Chicken run: now open!

This morning I finished the new chicken run fencing, and installed the automatic pop door opener (with a little help from Domino), enabling the chickens to access the run:

The opener is mounted to a small door, so it can be accessed from inside the coop:

Here’s the pop door open for the first time, much to the chickies surprise:

Outside the coop, the opener is behind a window, so the light sensor can work:

Here’s inside:

And a close-up:

Chickies peeking out of the pop door:

Unsurprisingly, our bravest new chicken, imaginatively named Merida after the Pixar movie character, was the first to leave the coop to the newly fenced chicken run (YouTube video):

Followed by Domino:

And a few others:

But some weren’t yet brave enough:

Good thing it was a bit cloudy this morning; once the sun came out, they were all much more reluctant to leave the coop.

Chicken run: fencing wire

Over the last few mornings I’ve been attaching 14-gauge welded wire fencing to the chicken run framing:

The lower course flares out a little below ground level, to prevent animals from digging under the fence:

Fenced gates:

From inside:

And outside:

A close-up of a U-shaped nail (for once nailed by hand, instead of using the air nailer):

I cleared out the run, in preparation for chickens gaining access soon:

And added a little temporary shade:

Chicken run: gates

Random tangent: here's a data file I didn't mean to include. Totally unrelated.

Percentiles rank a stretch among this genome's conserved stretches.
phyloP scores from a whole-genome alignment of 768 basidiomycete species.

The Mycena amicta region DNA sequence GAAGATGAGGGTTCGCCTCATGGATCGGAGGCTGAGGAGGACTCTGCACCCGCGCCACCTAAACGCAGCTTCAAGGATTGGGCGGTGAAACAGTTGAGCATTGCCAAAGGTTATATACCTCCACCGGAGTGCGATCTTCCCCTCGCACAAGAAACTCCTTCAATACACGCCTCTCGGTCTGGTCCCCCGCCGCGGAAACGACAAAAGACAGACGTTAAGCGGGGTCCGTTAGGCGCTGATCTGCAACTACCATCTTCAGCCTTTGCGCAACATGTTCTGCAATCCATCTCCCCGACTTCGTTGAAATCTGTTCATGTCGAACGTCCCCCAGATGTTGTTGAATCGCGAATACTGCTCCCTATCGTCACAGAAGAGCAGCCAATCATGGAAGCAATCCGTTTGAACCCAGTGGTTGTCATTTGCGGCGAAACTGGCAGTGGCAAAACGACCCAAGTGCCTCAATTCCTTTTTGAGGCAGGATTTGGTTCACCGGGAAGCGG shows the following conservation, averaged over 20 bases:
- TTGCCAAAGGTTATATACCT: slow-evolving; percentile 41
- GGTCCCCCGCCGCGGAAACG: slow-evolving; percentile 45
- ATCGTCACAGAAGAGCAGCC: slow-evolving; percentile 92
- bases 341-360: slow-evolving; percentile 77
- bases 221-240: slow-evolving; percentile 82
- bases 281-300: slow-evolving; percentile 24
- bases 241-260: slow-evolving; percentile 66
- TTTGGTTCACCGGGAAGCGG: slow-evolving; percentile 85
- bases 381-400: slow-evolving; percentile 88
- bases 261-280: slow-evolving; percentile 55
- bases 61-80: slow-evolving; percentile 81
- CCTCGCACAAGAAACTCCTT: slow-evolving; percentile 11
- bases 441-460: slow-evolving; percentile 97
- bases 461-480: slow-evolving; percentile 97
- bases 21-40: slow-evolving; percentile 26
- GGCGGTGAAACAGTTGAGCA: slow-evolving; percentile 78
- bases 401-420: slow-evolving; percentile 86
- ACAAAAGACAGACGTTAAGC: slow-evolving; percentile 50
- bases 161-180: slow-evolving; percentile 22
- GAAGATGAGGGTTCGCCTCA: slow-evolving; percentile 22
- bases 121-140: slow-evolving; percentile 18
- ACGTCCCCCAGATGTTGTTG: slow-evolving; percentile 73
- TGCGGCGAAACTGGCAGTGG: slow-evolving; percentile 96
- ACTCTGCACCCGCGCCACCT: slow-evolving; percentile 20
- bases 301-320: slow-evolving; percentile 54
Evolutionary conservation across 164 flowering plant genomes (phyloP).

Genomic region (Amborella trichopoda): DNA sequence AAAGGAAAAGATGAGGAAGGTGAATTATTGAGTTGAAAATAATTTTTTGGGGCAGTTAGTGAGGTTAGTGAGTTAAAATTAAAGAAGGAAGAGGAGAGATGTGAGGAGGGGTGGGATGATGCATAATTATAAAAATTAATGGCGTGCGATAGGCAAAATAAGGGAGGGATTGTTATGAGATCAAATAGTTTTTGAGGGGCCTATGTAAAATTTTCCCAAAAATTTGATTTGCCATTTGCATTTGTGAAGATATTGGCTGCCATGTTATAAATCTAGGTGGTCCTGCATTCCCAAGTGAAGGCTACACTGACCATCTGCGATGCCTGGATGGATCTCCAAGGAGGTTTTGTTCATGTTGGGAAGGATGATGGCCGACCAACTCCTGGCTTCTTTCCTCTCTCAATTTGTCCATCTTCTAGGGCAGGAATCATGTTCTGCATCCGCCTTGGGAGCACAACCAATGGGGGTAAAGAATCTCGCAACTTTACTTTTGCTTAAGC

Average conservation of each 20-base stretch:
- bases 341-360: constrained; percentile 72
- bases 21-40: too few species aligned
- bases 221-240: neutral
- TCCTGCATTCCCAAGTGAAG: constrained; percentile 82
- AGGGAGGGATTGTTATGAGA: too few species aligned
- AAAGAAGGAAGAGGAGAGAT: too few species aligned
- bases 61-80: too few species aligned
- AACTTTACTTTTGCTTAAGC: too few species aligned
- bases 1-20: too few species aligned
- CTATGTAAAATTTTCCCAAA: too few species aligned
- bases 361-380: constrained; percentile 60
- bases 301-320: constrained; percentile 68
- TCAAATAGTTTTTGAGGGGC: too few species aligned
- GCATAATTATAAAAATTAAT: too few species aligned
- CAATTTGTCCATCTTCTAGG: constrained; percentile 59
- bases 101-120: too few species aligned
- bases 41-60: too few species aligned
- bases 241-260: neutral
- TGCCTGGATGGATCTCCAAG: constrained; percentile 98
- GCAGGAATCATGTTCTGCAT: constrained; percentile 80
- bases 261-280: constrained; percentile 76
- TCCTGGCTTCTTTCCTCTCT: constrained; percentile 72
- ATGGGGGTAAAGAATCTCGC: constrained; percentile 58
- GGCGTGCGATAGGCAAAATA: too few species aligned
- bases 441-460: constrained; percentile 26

You know when you have big gaps in fences, intended for people to go through? Traditionally those are filled with gates. Call me crazy, but that seems a useful idea.

So, over the last couple of days I built gates for the chicken run; a small one for people to go through, and a big double gate for vehicle access.

Here’s the small gate, after being built:

Wondering about the bit at the bottom? Here’s the gate installed, so you can see why; it’s to allow for the bottom board of the fence when mounting the hinges:

The view from inside the run:

Next up, the big gate. Here’s one side assembled, but not yet mounted:

And both sides installed:

From another angle:

And from inside:


Next up: installing the fencing wire!

Chicken run: remaining framing

Back to work on the chicken run, after the festivities of the weekend (and thanks for all the kind words about the coop).

Yesterday I installed one of the posts and horizontal beams for the small gate west of the coop:

Then today I did the couple of posts and beams on the other side of the gate:

And added a sill below both gate openings; the small gate as above, and the big gate:

Chicken run: starting fencing

We’re having record heat this week, with highs over 100°F (38°C)… what better time to work outside on the new chicken run?!

My latest toy is very useful to dig the 2′ deep fence post holes — an earth auger:

Digging the holes:

Posts temporarily placed in the holes:

Starting to install them properly:

The east fence frame, with space for a large double gate on the left, big enough to drive through:

The north fence frame:

Reverse angle; the poles leaning inside the run will go into holes in the center, supporting beams and a bird netting cover:

To be continued….

Chicken coop: feeder take two

My first attempt at a custom chicken feeder didn’t work so well — the feed tended to not make it far enough past the 90° elbow to reach the holes where the chicks eat.

So I modified it to use a 45° connector instead (which Jenn kindly picked up on the way home from work). I didn’t want it quite that steep, so I joined the parts with some duct tape:

The new angle works much better; the food freely flows down to fill the tube, but doesn’t overflow:

Having four hole heights means chickens of all sizes can reach the food without a platform, too.

Hopefully this will work reliably; time will tell.